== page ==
My 7 year old Mitsubishi Mirage was literally the cheapest car when I got it and has not given me a single bit of trouble besides needing tires, brakes, and fluid changes.
It still starts like a champ except the 7 year old factory battery cranks the starter noticeably slower than it did just a few months ago. I have been extremely happy with the factory battery for this kind of service. Although considered “maintenance free”, the vent caps unscrew and I have added distilled water up to the full level at least once a year and am sure that is one reason it is still going. I wanted to buy the same battery but they are $500!
I noticed something interesting at the local parts stores. There are the standard flooded and now enhanced flooded batteries. I had already decided against AGM since these have a different charge profile and if your car charges them based on having a standard flooded battery, it shortens the life of an AGM. I planned on getting a flooded but then noticed the EFB. It looks like the EFB is an improvement on an old design and meant for use in cars with start stop since they experience a much greater cycle duty. It was supposed to be a cheaper alternative to AGM but appears to be quite good.
Is there any reason not to go with one of these for only $20 more in cost? It seems everything I have read says they have at least double the life of a traditional flooded battery. My main concern is that the charge profile my car is set for might ruin the battery faster if the EFB battery is better charged differently? Any opinions for/against this or is this new EFB the same as a traditional flooded for charging?
Why not go to that place you hate ( Walmart ) ? They have batteries that fit for a whole price range and their are only a few battery manufactures anyway .
There are three reasons I am not a fan of Wal-Mart for this purchase.
- I can get the battery at AutoZone for FREE with credit card rewards points which cannot be done at WM or other parts stores. I was eyeing the Duralast Gold or Platinum if I went EFB.
- I went through a real bad run of Wal-Mart batteries although that issue is likely fixed. I swear I couldn’t even get a year out of them and I was buying the gold ones. I had my charging system tested and it was fine. Eventually I got one that lasted the warranty and now I am on an AutoZone one (bought with credit card points) and it has been fine as well.
- I am not a fan of WM or their policies on many levels. Why support a company that doesn’t support my values or has a way to squeeze suppliers into selling at a loss or making a lesser-quality product.
That being said, if I was out at midnight and needed a new battery, I would head right to Wal-Mart. Some things such as oil are so much cheaper there as well. Why blow $60 in credit card points when I can just pay $30 at WM? It is the same oil, not a watered down version. Also, I can use the points on several other places like certain home improvement and office supply stores so I don’t have to use them for auto-related stuff. It seems like better bang for the buck to use them on something else, auto related or not, instead of overpriced oil. As much as I don’t like WM, I swallow my pride and most of my oil comes from there.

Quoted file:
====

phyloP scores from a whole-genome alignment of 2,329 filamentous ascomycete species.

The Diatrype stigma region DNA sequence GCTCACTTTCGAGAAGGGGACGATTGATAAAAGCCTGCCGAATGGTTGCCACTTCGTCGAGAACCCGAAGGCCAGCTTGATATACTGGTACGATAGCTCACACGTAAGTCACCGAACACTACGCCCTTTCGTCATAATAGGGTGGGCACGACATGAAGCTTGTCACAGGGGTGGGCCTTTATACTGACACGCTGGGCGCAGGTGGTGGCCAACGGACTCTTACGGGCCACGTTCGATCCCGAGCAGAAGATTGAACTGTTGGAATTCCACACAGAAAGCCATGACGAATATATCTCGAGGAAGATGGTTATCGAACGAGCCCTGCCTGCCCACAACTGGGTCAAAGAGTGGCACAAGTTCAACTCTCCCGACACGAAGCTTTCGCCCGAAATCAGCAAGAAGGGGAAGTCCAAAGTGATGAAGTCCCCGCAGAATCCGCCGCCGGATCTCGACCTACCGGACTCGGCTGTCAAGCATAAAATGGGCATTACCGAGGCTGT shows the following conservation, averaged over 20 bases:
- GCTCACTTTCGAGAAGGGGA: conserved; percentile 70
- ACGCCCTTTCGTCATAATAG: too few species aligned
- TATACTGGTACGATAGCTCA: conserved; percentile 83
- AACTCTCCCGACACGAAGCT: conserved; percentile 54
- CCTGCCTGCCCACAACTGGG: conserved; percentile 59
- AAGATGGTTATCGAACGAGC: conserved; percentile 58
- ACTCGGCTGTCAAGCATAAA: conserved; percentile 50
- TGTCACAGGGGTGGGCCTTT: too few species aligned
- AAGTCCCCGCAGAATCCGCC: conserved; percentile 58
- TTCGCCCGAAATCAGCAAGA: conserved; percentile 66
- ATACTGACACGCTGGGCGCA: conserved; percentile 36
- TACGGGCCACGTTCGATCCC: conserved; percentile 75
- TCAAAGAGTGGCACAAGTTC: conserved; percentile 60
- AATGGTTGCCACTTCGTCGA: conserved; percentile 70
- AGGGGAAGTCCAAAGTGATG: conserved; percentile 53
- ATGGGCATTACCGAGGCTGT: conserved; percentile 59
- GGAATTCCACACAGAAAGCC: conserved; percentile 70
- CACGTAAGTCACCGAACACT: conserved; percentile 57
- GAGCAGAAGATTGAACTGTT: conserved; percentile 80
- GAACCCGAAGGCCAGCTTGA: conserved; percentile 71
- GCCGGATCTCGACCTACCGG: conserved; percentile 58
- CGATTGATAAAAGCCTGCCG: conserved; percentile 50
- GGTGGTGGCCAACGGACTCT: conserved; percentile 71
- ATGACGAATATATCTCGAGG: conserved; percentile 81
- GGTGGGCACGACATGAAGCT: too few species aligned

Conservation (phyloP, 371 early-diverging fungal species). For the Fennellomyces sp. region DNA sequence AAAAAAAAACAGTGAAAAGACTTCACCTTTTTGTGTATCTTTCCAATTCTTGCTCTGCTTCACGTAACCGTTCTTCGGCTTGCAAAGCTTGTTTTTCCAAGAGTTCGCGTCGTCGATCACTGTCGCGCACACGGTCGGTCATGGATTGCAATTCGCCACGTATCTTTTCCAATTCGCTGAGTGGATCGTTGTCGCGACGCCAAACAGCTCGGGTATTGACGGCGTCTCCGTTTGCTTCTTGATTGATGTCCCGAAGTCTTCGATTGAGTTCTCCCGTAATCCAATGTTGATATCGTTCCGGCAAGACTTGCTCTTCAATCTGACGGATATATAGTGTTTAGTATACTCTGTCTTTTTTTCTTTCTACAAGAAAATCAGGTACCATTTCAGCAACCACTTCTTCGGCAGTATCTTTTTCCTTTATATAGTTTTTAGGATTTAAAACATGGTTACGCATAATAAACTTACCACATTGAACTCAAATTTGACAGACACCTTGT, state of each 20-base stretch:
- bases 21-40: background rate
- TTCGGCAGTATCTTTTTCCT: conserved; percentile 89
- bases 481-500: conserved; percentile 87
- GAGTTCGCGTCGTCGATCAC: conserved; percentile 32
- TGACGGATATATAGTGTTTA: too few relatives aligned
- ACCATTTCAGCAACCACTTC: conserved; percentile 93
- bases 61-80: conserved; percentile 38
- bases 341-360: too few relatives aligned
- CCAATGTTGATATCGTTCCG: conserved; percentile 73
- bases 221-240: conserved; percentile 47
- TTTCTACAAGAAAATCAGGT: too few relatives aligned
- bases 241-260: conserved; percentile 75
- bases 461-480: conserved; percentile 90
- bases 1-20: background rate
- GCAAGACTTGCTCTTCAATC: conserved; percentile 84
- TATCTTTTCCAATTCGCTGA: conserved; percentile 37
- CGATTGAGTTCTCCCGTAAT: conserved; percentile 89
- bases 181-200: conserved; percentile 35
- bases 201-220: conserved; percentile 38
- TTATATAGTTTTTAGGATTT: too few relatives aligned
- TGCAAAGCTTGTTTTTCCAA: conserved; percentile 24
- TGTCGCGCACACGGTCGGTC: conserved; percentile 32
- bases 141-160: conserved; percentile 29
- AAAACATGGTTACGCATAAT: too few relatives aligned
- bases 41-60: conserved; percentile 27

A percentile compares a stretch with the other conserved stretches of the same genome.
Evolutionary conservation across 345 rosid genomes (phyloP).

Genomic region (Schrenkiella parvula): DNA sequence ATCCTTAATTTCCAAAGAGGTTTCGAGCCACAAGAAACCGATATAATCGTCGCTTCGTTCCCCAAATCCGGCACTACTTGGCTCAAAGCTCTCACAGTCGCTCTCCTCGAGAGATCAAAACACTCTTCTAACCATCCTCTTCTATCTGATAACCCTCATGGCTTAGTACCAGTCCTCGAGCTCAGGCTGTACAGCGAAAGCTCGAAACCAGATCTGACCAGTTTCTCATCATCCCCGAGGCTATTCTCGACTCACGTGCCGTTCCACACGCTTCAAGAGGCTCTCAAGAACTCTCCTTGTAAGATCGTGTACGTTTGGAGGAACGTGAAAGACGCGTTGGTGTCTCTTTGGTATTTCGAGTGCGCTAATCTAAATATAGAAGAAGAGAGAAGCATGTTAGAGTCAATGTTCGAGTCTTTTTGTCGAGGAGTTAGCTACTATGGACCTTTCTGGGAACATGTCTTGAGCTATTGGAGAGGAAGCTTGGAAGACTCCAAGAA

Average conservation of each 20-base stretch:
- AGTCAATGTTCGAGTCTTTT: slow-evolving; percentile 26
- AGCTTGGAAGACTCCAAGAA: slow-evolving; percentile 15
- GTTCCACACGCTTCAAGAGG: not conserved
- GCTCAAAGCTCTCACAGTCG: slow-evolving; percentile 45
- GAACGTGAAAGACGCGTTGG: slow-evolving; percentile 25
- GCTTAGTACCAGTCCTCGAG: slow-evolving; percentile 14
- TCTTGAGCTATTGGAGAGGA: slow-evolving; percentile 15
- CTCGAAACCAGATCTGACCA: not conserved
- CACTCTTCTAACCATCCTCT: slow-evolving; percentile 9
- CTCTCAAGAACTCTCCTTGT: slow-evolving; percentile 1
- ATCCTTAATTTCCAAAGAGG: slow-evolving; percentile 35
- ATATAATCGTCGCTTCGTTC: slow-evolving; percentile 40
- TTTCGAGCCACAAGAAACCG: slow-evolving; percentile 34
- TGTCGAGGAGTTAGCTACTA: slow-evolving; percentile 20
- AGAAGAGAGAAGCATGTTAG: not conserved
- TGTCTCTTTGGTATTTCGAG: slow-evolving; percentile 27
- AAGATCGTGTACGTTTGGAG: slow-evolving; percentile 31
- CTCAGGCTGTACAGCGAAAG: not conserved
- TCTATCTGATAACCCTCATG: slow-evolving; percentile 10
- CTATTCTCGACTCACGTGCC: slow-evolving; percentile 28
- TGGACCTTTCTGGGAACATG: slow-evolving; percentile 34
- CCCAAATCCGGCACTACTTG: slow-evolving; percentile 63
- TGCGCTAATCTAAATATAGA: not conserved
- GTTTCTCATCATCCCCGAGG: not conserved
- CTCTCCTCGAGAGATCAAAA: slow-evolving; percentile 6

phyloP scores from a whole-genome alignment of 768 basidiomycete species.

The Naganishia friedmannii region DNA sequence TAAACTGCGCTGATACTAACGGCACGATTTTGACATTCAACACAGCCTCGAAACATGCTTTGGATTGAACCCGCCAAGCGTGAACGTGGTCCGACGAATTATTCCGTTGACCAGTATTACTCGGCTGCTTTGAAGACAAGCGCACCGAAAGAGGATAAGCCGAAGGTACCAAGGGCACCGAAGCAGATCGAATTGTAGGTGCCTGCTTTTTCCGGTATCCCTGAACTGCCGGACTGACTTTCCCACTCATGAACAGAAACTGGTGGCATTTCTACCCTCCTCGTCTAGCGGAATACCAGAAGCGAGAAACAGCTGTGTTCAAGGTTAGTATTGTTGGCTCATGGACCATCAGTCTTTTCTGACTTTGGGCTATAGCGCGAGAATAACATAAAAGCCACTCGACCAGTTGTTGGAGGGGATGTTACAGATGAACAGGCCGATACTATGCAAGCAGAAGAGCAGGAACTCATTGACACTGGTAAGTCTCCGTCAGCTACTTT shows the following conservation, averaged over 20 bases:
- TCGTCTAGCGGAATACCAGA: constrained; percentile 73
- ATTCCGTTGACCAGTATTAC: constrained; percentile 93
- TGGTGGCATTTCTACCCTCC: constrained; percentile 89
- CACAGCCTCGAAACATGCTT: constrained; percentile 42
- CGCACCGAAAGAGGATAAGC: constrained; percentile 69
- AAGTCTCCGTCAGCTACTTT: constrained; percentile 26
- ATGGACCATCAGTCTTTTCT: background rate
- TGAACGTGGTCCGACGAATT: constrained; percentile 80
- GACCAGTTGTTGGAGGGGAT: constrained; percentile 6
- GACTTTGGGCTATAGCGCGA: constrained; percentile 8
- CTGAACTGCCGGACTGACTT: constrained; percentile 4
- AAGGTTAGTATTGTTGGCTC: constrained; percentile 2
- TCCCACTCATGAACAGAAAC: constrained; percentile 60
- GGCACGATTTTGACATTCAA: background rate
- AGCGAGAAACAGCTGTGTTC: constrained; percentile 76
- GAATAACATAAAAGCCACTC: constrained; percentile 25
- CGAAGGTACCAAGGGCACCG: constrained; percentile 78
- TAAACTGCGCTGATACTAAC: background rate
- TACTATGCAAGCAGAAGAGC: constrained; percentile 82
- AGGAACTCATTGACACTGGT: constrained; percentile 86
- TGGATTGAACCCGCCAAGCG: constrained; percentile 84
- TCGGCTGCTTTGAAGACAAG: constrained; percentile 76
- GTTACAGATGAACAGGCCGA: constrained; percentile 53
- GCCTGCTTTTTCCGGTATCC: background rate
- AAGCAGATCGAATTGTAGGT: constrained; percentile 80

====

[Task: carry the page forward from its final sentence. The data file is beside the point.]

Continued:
Also, with supply chain issues, you have to buy something where you can get it and that is often Wal-Mart.
The real question I have now is about the EFB. Is there any downside to installing one of these such as a different charge profile when compared to a regular flooded battery? I understand installing an AGM battery in a car not equipped from the factory requires modification to the charging system or you will quickly ruin these batteries. Is there any issue like this with EFB?
I bought a Duralast Gold for my daughter car last week. I was a bit curious on this as well. The Duralast Platinum used to be AGM and I was thinking of getting one until I saw “Enhanced Flooded”. Looked to me like I’d be paying a surcharge for some marketing hype.
BTW, AGM and apparently Enhanced Flooded all use the exact same chemistry as flooded batteries. The charge profiles should be about the same for all, except the charge profile will change based on a lot of factors such as number of plates, size of the battery etc and I suspect they have a greater effect than flooded vs AGM.
Edit: Well after writing this, I decided to google it. The chemistry is the same, but there are physical differences. Most notable is a monitoring circuit that controls charging through modern (computer controlled) charging systems used on newer cars. So I guess they wouldn’t be of any use on a 55 Chevy.
There are physical differences in the plate construction that allows them to take micro charges from regenerative braking systems and they are designed for vehicles with start/stop systems that tend to kill a conventional battery, AGM batteries are also used in start/stop systems but do not work as well with regenerative braking.
Since my daughters car has neither of these, I think I got the right battery.
Here’s a link for you.
I’m still puzzled by the $500 standard battery.
Thanks. I had found similar information. Also, a friend who works at a parts store got back with me and said no special charger is required for the EFB so should just drop in without problems.
It is interesting how these seem to be a compromise somewhat like synthetic blend oils. They have a lower cost than full synthetics but offer many of the advantages.